Detection rates of depression in UK medical settings are very low, but new evidence suggests there is a simple way to change this.
According to a study led by Lincolnshire Partnership Foundation Trust, asking people if they have recently felt ‘down or depressed’ could form a reliable way to identify those at risk.
Research on 118 hospital patients aged 65 and over, found answers to the following two questions were valuable for predicting those who were later diagnosed with the mental health condition:
- During the past month, have you been bothered by feeling down, depressed or hopeless?
- During the past month, have you often been bothered by having little interest or pleasure in doing things?
If a patient answered yes to one of these questions, it was marked as a positive for the purpose of the study’s statistics.
Results showed that 100% of patients later formally diagnosed as depressed were identified in the trial.
Researchers now believe the study – published in the medical journal of the British Geriatrics Society (BGS) – could pave the way for identifying patients with depression much more quickly and easily.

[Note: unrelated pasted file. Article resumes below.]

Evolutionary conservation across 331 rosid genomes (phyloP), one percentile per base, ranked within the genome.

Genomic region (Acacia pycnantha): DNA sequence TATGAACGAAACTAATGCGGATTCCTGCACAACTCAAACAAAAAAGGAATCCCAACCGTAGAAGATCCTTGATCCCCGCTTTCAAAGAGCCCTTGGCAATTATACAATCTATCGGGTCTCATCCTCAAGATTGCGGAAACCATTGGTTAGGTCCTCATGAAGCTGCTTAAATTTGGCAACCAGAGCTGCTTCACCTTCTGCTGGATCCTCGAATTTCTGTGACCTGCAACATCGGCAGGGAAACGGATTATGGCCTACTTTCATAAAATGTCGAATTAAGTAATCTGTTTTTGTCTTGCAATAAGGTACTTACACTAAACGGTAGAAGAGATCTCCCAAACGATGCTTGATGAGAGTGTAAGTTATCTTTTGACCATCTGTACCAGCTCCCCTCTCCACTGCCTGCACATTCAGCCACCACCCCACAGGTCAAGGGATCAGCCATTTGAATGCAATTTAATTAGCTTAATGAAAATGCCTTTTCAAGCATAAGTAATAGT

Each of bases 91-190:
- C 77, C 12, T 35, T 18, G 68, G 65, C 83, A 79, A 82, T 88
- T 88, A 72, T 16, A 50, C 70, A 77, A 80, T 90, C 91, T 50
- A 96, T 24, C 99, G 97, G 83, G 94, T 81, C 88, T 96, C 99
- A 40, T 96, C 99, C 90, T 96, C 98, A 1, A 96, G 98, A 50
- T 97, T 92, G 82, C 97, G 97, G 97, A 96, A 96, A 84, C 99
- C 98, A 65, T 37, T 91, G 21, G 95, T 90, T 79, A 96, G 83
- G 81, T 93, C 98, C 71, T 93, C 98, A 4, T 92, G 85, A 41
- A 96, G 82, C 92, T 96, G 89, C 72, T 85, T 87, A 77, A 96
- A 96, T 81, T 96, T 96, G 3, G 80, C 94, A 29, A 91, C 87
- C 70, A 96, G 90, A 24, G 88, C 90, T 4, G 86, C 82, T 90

It could also help to prevent any problems associated with depression from worsening.
Lead author of the study, Dr Collins Esiwe said: “The findings from this research have added to UK evidence, and could be implemented within acute medical settings, where detection rates for depression remains very low.”
Adam Gordon, BGS honorary secretary, also expressed optimism for what lies ahead:
“Many older people only come into contact with the medical profession during brief hospital visits.
“This research suggests that we may be able to choose which patients to focus our efforts on, based upon a couple of very brief questions during the initial hospital clerking. This will enable us to deliver more holistic care to the patients who need it most.”